Tampa’s Daniel Roebuck acts for work. Making faith movies is his passion.

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  • Daniel Roebuck
    American actor and writer

TAMPA — Don’t call Daniel Roebuck’s new gig a job.

His job is to act, and that career keeps him busy.

Roebuck, who splits time between Tampa and Los Angeles, has over 250 credits on his resume, including The Late Shift, Lost and Matlock for TV and Grandpa Munster in The Munsters movie currently being filmed.

Between acting jobs, he and wife Tammy Roebuck formed A Channel of Peace, a nonprofit that makes faith-based movies.

They shot two in Daniel’s native Pennsylvania over the last year. Both movies are in post-production.

“That is not a job,” Daniel Roebuck, 58, said. “It’s our passion.”

Plus, Tammy Roebuck said, laughing, jobs come with paychecks.

Despite Daniel writing, directing, producing and starring, and Tammy producing and editing, they say they have yet to earn one cent through the nonprofit, which raised around $350,000 to make the two films.

“Even when the movies are finished and released, profits will go into making the next one,” Tammy said.

Added Daniel, “I’m not put on this earth to make money. I’m put on this earth to make a difference.”

The couple’s venture into faith-based movies began with Getting Grace.

Released in 2017 and funded in a traditional manner, the film, according to imdb.com, is about a teenage girl who, dying of cancer, “crashes a funeral home to find out what will happen to her after she dies, but ends up teaching awkward funeral director how to celebrate life.”

It’s available through streaming services.

“It became the blueprint for what we wanted to do with A Channel of Peace,” Daniel said. “We want to make TV shows, movies and documentaries that promote a relationship with a higher power.”

That philosophy might surprise fans of Daniel’s roles in horror films Halloween, Halloween 2, The Devil’s Rejects, The Lords of Salem and Phantasm.

“I have played rotten, despicable characters,” he said, laughing. “There are some Christian actors who won’t kiss another woman in a movie. But I see acting as my job. God gave me a talent, and he did not dictate how I should use it. But the movies I make, I want them to make a difference.”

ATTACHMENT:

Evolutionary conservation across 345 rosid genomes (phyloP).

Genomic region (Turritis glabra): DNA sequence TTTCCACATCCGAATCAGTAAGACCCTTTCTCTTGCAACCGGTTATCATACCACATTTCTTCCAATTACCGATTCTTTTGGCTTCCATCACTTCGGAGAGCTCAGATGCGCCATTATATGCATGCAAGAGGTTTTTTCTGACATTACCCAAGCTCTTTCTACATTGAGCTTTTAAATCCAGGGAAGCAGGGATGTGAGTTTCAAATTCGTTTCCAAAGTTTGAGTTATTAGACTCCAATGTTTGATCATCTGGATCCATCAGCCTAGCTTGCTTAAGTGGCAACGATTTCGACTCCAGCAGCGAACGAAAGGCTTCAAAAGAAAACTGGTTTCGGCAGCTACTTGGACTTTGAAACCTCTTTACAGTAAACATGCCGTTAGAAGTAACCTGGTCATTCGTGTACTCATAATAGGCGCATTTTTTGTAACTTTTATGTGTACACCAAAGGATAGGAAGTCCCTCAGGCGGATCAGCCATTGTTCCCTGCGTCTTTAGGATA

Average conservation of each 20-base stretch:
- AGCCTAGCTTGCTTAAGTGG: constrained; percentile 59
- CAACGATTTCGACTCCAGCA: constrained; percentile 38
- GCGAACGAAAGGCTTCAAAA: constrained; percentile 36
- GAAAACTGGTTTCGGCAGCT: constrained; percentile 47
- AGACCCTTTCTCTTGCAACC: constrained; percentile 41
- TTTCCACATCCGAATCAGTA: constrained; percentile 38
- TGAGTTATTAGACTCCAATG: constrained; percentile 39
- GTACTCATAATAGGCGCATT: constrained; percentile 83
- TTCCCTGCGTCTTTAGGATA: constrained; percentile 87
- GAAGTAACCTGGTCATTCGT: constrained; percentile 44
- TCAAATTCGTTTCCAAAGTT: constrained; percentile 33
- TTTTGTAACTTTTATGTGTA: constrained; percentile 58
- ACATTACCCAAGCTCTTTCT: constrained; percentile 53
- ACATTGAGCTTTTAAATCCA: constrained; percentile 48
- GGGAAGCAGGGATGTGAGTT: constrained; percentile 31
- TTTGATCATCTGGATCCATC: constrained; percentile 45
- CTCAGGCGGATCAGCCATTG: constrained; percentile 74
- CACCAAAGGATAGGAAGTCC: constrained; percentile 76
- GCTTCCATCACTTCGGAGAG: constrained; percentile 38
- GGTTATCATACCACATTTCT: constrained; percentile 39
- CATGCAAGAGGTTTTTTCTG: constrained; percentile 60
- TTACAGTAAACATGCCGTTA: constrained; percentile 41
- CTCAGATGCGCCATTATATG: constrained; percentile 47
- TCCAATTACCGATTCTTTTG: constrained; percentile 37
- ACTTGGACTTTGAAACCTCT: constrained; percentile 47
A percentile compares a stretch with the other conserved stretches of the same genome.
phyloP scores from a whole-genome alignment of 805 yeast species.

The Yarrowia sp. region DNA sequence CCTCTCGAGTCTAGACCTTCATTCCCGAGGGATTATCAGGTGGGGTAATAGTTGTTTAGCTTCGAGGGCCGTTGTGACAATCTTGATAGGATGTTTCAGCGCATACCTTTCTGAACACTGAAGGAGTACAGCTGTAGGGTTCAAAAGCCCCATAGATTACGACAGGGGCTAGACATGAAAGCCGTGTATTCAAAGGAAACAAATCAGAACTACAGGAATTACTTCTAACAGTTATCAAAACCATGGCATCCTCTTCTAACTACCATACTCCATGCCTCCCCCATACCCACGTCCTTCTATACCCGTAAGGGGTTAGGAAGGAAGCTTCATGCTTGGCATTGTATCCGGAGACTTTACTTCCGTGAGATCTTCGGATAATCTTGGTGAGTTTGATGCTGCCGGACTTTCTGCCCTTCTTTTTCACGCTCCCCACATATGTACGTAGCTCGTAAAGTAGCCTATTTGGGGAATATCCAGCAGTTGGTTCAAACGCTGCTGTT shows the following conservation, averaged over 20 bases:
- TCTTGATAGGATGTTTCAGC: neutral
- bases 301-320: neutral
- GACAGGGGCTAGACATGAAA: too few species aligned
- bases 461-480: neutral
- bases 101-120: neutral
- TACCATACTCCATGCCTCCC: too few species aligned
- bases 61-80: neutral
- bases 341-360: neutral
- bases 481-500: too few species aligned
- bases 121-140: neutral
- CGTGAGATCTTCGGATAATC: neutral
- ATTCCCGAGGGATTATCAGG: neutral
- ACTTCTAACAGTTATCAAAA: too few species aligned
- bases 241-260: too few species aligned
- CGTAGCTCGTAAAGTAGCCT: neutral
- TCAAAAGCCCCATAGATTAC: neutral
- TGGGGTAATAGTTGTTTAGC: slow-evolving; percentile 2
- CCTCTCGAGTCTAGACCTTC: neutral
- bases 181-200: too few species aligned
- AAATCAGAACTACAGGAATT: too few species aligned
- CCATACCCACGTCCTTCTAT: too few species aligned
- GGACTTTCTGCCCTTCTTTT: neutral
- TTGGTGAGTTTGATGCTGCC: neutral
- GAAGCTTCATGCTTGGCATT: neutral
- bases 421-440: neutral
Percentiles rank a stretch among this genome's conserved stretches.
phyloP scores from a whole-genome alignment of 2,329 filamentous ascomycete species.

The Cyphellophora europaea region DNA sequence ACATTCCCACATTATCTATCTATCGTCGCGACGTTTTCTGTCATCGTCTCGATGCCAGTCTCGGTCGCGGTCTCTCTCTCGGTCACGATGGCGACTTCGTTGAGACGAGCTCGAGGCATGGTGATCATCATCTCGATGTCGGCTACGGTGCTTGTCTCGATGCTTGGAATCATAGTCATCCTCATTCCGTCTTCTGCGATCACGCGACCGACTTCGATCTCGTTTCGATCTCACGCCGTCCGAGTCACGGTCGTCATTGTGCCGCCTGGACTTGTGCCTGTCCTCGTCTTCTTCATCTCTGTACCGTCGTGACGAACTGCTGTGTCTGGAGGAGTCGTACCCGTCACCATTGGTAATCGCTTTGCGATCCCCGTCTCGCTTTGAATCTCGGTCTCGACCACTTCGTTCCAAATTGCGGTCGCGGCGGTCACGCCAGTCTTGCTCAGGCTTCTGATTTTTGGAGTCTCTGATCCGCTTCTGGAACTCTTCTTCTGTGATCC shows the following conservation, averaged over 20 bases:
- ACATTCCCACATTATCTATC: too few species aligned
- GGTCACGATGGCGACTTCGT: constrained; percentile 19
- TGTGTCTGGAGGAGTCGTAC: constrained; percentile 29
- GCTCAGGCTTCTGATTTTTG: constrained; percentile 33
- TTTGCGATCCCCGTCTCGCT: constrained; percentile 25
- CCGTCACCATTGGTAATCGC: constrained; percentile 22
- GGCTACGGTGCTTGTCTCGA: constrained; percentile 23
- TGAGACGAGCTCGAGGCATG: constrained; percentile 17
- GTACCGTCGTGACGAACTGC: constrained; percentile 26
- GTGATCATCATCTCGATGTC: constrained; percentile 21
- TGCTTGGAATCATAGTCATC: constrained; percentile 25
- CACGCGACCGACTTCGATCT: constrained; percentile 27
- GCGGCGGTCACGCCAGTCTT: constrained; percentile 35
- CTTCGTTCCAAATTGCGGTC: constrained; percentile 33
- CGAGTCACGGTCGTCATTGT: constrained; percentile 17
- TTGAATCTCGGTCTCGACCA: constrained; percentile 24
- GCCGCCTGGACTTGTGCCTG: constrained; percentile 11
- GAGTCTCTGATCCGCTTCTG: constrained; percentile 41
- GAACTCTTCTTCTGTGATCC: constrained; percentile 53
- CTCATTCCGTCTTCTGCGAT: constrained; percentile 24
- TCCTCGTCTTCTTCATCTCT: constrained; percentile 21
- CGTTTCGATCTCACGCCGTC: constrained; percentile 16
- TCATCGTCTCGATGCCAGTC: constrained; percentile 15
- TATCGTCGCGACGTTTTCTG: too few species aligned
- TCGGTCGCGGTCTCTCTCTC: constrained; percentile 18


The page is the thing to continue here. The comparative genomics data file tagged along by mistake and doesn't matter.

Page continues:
With a name inspired by the hymn Make Me a Channel of Your Peace, the Roebucks launched the nonprofit in March 2020.

Their first film under its umbrella was Lucky Louie.

Shot in September and October 2020, Tammy said, it is about a retired cop who, along with ex-convicts he is rehabilitating through a Bible study class, works to solve a 50-year-old bank robbery mystery.

Next came The Hail Mary made in July and August 2021. Daniel said it is about a nun who helps an angry loner find redemption through creating a football team for the local Catholic school.

“The movies are entertainment first,” he said. “They’re designed for someone to enjoy themselves. We’re not trying to reach someone who already has a relationship with the higher power. We’re making movies for everybody who drives by the church. We’re trying to lead them back to that relationship.”

Daniel said he has another five stories ready to be turned into scripts. Perhaps, he said, one or more will be shot in the Tampa Bay area.

“We’ve love to tell stories in different places,” he said. “If one of those stories works for Tampa Bay, we will (shoot) it there.”

When will the Roebucks start cashing paychecks and turn their passion into a job?

“Someday, maybe, but that’s not what’s important,” Daniel said. “We want to remind the world that we need to work together for a common good.”

To donate

The Roebucks’ nonprofit, A Channel of Peace, accepts donations at achannelofpeace.org.

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